— NCAA March Madness (@marchmadness) March 19, 2017
Stuart Perelmuter: When the Cardinals responded to the game’s first tie by ending the half with an eight-point run in 69 seconds, it was hard not to think of Luuuuuke Hancock using the force in the 2013 championship. With the Cards down 12 in that Michigan game, the backup wing ignited a 14-3 rally with four straight threes punctuated by a steal that led to the most monstrous of alley-oop dunks from fellow reserve Montrezl Harrell.
Now, with Louisville’s bench anchored by a new Jedi namesake, the stage was perfectly set for Cards fans to jump out of their seats, shouting, “R(e)ayyyyyyyy!”
But this time, the force failed to awaken. The Wolverines struck back.
With point guard Quentin Snider suffering through an uncharacteristically off day, the second-half interior defense was all too typical. Two days after making the once middling Norbertas Giga look like a lottery pick (30 points, 9 rebounds), the Cards allowed Michigan to dominate the paint and made Moritz Wagner the second big man in a row to score a career high against them (26).
Eliminating those defensive lapses will be job No. 1 during an off-season that’ll be at least a week longer than most observers expected. If they can do that, with seven of the team’s eight top players returning, and an outstanding freshman class coming in, the Cards may come back more powerful than you can possibly imagine.
Hope is far from dead. Only, for the next seven months, it’ll be frozen in carbonite.
Aaron Yarmuth: Well, that was fun…
It’s always a sad ending, unless you win the last game of the tournament, but it’s even more disappointing because this team was better than where it finished.
The worst part, at least for me, as a UofL fan, is it was so much like the loss to Duke in the ACC tournament: Not only was the game winnable, but it felt like the Cards were the better team. In both games UofL had sizable second-half leads, only to watch them erode on a series of mental mistakes and defensive lapses. The worst part — that horrible feeling — isn’t just losing, but losing games UofL was in a position to win.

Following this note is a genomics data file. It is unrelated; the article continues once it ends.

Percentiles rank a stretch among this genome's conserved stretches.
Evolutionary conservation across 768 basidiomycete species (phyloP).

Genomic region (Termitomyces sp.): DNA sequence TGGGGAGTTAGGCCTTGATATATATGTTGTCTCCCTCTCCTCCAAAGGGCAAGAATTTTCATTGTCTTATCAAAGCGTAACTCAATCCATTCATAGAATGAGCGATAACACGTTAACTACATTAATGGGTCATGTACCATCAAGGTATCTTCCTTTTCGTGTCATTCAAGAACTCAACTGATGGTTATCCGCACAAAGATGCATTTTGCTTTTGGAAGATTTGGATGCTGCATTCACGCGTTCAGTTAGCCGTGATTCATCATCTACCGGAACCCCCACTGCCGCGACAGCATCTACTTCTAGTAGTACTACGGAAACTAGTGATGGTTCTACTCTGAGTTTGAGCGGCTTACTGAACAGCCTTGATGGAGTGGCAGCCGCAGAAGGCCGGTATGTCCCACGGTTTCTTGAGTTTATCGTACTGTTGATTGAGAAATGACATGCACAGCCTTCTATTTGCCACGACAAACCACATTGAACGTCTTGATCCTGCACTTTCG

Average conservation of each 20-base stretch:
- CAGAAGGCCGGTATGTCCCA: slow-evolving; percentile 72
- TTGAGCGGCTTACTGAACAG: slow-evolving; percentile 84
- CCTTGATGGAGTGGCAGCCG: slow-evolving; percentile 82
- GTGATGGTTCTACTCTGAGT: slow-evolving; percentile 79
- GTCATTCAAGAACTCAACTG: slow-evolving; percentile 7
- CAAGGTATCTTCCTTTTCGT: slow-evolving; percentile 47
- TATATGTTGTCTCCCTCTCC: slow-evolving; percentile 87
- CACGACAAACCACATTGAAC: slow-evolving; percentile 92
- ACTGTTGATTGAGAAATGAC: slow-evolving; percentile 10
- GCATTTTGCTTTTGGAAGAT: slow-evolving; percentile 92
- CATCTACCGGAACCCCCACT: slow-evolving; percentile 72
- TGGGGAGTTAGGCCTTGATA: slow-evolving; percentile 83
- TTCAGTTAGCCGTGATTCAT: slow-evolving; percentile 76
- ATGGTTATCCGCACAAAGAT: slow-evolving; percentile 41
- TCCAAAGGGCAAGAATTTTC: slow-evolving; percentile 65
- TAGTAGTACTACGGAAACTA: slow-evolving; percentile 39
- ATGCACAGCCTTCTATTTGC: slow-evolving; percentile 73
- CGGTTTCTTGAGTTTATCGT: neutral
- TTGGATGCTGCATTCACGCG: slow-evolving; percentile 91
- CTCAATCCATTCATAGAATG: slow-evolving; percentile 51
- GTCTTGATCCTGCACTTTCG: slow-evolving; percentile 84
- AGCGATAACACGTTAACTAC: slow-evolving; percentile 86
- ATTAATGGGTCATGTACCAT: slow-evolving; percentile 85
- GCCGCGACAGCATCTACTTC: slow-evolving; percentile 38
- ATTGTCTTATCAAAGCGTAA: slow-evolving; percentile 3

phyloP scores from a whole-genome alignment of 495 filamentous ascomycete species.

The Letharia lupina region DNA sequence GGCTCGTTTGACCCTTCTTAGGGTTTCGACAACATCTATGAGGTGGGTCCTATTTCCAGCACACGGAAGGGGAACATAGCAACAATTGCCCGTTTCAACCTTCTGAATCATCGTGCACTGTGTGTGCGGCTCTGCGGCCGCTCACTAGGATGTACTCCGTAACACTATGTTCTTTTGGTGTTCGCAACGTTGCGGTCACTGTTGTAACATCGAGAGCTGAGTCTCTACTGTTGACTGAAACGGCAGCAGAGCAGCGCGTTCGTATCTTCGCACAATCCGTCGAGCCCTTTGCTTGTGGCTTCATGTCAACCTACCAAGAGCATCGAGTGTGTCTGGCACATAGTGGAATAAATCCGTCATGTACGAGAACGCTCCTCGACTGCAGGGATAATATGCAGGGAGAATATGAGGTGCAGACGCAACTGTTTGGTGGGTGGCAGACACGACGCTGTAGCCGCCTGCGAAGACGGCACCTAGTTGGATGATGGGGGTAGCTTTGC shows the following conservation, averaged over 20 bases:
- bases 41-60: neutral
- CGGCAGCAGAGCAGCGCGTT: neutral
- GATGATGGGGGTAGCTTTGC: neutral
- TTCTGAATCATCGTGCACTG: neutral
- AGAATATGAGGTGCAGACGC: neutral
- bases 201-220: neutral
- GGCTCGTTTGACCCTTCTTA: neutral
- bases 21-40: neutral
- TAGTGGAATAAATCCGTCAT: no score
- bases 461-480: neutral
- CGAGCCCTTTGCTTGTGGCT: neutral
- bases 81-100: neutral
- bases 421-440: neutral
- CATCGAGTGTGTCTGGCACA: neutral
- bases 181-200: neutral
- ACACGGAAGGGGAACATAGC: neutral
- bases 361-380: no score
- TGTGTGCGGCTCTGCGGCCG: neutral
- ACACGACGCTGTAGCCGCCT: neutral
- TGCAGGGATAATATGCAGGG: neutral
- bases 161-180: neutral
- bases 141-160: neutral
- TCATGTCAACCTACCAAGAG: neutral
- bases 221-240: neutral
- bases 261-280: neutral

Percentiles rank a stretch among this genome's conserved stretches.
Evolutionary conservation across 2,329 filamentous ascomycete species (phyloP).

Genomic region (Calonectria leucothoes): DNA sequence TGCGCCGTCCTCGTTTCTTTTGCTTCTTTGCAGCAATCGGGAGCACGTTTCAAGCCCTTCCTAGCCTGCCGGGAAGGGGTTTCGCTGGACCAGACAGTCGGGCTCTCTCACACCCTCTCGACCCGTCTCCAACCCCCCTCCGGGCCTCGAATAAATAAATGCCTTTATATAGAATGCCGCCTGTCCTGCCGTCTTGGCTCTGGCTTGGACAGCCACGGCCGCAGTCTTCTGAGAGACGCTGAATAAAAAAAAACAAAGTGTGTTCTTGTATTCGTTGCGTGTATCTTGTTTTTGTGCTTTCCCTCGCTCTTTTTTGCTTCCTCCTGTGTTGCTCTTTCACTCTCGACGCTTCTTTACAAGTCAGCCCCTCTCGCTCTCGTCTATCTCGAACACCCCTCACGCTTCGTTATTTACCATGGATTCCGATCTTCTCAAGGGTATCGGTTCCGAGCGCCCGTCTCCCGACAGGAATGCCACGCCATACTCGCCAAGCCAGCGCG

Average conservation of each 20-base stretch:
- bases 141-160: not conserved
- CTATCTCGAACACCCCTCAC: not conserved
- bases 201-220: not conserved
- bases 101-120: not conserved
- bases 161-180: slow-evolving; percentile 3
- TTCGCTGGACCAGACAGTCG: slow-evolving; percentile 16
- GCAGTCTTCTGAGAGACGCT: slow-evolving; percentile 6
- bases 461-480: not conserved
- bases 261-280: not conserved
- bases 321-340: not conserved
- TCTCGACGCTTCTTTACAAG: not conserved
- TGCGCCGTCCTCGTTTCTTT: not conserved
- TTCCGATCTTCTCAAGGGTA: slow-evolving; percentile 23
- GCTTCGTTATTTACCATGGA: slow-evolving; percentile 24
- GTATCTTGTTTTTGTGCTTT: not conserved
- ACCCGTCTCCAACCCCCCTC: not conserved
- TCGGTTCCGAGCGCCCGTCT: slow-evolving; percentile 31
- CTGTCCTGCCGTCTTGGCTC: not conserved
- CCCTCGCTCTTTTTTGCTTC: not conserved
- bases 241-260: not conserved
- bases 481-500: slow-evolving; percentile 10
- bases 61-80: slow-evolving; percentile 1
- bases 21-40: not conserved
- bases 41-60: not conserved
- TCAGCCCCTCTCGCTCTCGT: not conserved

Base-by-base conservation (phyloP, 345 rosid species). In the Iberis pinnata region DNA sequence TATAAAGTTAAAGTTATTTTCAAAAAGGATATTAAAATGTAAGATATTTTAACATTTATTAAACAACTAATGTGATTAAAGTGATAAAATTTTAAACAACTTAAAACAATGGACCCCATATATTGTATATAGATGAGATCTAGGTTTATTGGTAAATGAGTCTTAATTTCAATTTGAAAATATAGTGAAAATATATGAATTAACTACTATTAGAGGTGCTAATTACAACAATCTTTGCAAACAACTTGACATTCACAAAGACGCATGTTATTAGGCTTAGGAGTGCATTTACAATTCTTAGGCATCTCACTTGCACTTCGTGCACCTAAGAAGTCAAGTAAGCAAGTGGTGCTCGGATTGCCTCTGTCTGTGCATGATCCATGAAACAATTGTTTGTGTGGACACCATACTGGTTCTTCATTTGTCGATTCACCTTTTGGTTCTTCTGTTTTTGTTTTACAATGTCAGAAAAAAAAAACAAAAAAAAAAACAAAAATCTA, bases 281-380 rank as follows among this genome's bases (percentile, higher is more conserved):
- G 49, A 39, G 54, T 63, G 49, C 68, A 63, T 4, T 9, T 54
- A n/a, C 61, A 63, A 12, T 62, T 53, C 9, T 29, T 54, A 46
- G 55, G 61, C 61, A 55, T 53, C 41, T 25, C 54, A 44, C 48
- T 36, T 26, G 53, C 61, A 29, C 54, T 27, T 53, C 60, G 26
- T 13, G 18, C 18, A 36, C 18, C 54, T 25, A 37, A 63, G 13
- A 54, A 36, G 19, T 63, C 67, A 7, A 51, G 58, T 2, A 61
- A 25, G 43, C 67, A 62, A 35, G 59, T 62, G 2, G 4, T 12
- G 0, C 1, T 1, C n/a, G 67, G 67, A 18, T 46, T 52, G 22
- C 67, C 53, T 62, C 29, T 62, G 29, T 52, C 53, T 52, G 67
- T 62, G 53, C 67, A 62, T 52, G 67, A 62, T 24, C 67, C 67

Sure, everyone likes to credit Michigan being a “hot team.” And, yes, they are. (I mean for god’s sake, they survived a plane crash on their way to winning the Big 10 Conference Tournament.) But Michigan isn’t just hot — they are well-coached, smart, disciplined and have multiple really-good players. It also bears mentioning, the Big 10 was as underrated through out this season as the ACC was overrated.
But Michigan played its game, and played it better than UofL. For example, Michigan seemingly never contested a defensive rebound. If they missed a shot, they were content to give up the rebound and make sure they got back on defense, which in turn, prevented UofL from getting out in transition and finding easy fast-break opportunities.
Similarly, UofL was (justifiably) so determined to defend Michigan from three-pointers, Michigan took advantage of the space that created in the lane. With more attention on the three-point line, Louisville’s defense had less supporting help in the middle, and Michigan exploited it.
In the end, UofL might beat Michigan seven-or eight-out-of-ten times. But that’s not the NCAA tournament.
The Cards will be really good next year. Personally, I hope UofL never plays in Indianapolis again. Sure, it was the regional that UofL rolled through on their way to their 2013 championship, but even then Indy didn’t even let the Cards leave with one of Kevin Ware’s legs. Maybe a low-one seed takes them out West for the first few rounds… then on to San Antonio for the Final Four.